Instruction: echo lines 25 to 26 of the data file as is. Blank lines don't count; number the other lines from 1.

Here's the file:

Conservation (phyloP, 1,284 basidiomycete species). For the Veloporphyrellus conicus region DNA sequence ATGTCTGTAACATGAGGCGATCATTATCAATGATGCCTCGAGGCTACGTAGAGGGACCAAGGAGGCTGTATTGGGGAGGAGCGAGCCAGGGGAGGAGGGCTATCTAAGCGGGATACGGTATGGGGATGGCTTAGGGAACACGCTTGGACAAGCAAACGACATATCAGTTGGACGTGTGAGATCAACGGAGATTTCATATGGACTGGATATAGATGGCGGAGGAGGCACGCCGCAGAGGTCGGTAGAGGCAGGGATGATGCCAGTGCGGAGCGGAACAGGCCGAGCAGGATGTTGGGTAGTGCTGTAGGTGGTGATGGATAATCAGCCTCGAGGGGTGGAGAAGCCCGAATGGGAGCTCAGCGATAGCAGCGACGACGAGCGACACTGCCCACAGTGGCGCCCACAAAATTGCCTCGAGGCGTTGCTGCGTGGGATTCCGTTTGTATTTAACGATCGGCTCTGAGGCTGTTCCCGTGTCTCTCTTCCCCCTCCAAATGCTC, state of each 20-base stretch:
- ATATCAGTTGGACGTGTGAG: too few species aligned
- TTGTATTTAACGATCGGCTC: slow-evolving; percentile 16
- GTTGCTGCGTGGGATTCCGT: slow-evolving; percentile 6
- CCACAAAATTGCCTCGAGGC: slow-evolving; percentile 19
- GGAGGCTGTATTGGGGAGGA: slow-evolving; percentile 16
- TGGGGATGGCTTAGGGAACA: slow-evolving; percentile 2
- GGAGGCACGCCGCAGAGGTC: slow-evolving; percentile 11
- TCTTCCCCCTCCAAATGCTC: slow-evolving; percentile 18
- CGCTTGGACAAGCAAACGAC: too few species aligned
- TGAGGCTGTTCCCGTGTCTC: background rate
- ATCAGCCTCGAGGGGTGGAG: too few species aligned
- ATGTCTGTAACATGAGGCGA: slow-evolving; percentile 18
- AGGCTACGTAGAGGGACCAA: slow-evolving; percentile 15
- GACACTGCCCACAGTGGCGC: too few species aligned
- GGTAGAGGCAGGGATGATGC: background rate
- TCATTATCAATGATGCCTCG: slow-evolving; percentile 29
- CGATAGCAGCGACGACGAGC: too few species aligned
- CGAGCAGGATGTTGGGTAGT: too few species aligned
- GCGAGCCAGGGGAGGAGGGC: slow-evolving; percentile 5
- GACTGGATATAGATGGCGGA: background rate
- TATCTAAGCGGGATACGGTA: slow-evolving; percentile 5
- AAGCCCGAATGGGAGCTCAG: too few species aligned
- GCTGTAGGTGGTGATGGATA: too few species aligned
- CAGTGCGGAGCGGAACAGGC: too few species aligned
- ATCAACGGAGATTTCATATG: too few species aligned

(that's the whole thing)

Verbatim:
- CAGTGCGGAGCGGAACAGGC: too few species aligned
- ATCAACGGAGATTTCATATG: too few species aligned